STM32F4-Discovery tutorial with Visual Studio

This tutorial shows how to create a simple project for the STM32F4-Discovery board with Visual Studio.

You will need the following hardware and software to follow this tutorial:

We will create a simple ‘blinking LED’ project, build it and step through it in debugger.

  1. Start Visual Studio. Select File->New->Project. 01-newproj
  2.  Select VisualGDB -> Embedded Project Wizard.
    Pick a directory and a project name:
  3. As we are creating a firmware file without any static libraries, continue with the “embedded binary” option: 03-binary
  4. As we are building firmware for the STM32F4-Discovery board that contains ARM-based STM32F407VG microcontroller, select “ARM” on the toolchain selection page. If the ARM toolchain is not installed yet, VisualGDB will install it automatically:04-arm
  5. If this is your first STM32 project, slick “Download support for more devices”, select “STM32″ and click “Install selected packages” to download STM32 support files:05-stm32
  6. Once the STM32 package is installed, you will see the list of supported devices. Select STM32F407VG from the list:06-stm32f407vg
  7. The STM32F4-Discovery board contains 4 LEDs connected to PD12-PD15 pins (see board schematics for more details):ledsTo make a project that will blink the green LED connected to PD12 select “GPIOD” and “12” as the port group and number:07-ports
  8. The STM32F4-Discovery board includes an on-board ST-Link programmer. There are 2 software packages compatible with it: OpenOCD and Texane ST-Link. Click on “Install support for additional debug methods” and select both tools:08-debug09-methods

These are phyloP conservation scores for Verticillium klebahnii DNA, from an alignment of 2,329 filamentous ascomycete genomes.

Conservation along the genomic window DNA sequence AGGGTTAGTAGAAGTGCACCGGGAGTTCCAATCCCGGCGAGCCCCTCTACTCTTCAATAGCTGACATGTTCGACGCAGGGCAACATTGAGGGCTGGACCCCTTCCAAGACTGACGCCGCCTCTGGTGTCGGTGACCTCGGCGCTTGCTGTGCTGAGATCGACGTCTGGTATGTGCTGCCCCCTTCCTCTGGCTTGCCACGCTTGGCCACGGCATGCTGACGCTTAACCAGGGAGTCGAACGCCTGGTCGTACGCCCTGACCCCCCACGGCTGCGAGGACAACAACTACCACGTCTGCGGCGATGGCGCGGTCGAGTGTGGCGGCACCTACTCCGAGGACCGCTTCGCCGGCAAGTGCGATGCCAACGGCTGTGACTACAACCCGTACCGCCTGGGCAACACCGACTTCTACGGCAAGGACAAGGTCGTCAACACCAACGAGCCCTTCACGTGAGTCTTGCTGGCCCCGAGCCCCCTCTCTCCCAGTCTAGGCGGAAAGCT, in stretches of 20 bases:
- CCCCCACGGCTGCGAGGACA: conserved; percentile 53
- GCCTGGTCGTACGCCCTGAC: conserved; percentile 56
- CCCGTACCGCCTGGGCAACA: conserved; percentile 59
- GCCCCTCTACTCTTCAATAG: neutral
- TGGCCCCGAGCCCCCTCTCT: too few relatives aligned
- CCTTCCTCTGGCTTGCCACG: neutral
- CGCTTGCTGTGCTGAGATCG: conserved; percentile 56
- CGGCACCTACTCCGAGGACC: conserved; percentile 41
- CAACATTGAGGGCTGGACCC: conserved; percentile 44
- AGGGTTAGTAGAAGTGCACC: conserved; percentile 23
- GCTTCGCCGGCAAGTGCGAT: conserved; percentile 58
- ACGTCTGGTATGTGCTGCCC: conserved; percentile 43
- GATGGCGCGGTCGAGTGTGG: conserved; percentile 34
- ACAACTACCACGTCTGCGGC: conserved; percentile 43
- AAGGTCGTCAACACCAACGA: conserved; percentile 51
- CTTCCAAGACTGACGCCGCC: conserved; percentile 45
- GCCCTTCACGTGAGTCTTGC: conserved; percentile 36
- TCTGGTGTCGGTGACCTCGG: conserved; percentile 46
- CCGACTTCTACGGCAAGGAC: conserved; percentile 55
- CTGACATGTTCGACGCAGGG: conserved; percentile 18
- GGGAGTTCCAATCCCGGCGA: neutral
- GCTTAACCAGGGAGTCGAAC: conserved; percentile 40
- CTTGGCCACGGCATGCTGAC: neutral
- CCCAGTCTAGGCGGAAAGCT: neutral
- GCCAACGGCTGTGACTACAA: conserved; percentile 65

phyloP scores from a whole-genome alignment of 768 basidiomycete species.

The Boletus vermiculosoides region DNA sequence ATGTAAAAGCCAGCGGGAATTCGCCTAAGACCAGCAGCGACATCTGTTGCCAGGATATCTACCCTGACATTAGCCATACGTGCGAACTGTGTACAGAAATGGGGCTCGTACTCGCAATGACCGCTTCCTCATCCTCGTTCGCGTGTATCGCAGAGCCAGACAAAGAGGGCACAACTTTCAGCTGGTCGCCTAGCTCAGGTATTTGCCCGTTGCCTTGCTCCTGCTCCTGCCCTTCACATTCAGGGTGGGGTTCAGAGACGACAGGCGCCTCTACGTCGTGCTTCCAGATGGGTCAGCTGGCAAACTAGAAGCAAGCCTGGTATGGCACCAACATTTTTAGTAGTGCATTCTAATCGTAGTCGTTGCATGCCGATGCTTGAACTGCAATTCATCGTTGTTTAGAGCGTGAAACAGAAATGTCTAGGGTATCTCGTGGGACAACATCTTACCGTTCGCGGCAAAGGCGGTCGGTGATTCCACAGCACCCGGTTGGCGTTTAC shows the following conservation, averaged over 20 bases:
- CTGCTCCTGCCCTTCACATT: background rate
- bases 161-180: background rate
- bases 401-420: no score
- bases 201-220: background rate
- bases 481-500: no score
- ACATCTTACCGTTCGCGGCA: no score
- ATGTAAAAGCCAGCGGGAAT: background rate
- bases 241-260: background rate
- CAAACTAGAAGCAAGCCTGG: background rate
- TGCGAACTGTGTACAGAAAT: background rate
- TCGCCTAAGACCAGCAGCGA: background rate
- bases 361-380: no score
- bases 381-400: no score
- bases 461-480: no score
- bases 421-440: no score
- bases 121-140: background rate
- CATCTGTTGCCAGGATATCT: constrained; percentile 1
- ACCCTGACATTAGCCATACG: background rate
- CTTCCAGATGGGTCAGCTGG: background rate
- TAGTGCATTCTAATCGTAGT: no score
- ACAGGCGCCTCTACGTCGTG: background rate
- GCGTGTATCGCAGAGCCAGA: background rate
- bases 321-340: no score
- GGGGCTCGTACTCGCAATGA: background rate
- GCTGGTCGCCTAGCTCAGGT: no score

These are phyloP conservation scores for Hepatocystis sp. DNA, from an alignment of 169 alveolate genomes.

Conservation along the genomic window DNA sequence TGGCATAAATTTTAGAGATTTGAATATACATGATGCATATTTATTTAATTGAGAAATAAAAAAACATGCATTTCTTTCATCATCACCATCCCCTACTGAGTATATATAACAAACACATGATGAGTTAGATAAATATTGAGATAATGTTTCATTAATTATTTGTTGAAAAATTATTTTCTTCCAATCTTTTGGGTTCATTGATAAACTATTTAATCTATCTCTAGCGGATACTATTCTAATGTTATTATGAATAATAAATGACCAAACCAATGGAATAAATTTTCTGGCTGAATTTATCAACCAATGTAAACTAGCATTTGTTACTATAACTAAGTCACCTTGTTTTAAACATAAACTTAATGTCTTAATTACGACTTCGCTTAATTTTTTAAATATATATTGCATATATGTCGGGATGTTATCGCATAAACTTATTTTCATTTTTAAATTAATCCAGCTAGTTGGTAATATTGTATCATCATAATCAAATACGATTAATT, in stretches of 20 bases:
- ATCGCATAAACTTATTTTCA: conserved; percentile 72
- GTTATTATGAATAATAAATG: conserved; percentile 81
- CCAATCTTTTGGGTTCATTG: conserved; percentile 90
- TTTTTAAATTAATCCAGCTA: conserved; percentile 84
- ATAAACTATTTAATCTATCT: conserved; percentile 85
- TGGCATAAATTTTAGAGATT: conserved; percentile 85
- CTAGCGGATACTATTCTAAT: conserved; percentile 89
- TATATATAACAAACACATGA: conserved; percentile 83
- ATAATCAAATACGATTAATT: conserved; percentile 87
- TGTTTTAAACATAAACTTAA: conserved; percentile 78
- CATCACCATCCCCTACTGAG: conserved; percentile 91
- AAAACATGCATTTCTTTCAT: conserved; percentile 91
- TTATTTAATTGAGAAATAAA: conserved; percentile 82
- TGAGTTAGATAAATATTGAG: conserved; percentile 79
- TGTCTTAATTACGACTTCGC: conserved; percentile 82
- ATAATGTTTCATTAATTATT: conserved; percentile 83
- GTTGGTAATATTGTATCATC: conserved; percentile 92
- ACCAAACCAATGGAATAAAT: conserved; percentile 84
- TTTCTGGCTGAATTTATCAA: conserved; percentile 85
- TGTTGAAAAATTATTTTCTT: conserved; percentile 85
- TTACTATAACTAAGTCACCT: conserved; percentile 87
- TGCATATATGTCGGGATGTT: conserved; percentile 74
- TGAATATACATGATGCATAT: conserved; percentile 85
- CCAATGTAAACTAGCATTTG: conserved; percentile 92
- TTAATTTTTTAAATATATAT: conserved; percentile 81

9. The Texane ST-Link tool is easier to configure, but can be unreliable for STM32F4 devices. OpenOCD is a more sophisticated tool that provides more flexibility, but requires a bit of initial setup. Use the quick setup mode and select ST-Link v2 as your connection to get a basic setup done:10-openocd
  10. Press “Test selected OpenOCD settings” to verify your configuration:12-testNote that the ‘gdb connection rejected’ does not indicate an error, as VisualGDB closes the connection immediately after ensuring that OpenOCD has accepted it.
  11. If you familiar with OpenOCD, you can switch to the manual mode and modify the configuration scripts:10a-manual
  12. Press “Finish” in the wizard to complete it. Once the project is created, press Ctrl-Shift-B to build it:13-build
  13. Press F5 to start debugging. Note how the LED turns on and off. Now put a breakpoint on the first GPIO_WriteBit() line. The breakpoint will be triggered immediately and the LED will be off:led_off
  14. Open the Registers window by pressing Ctrl-Alt-G or selecting Debug->Windows->Registers. Right-click inside it and ensure that ‘All Registers’ is enabled:14-breakpoint
  15. Note the value of the PC register. A value in the 0x80xxxxxx range indicates that the program is running from FLASH memory. We will change it to SRAM later. Press F10 to step over one line of code. Notice how the LED turns on:led_on
  16. Exit debugging by pressing Shift-F5. Right-click on the project node in Solution Explorer and select “VisualGDB Project Properties”:15-properties
  17. Click “Change settings” and select SRAM instead of FLASH:16-sram
  18. The previous binary build for FLASH mode won’t run from SRAM. Rebuild the project to fix this:18-buildsram
  19. Start debugging and wait until the breakpoint is hit. Note that the pc register now contains a value in the 0x20xxxxxx range that indicates running from SRAM:19-break-sram

Making your program run from SRAM does not consume FLASH rewrite cycles when downloading the program or setting breakpoints. However, it has the disadvantage over FLASH mode: your entire program including all code and constants should fit in the SRAM, so it may not work for large programs.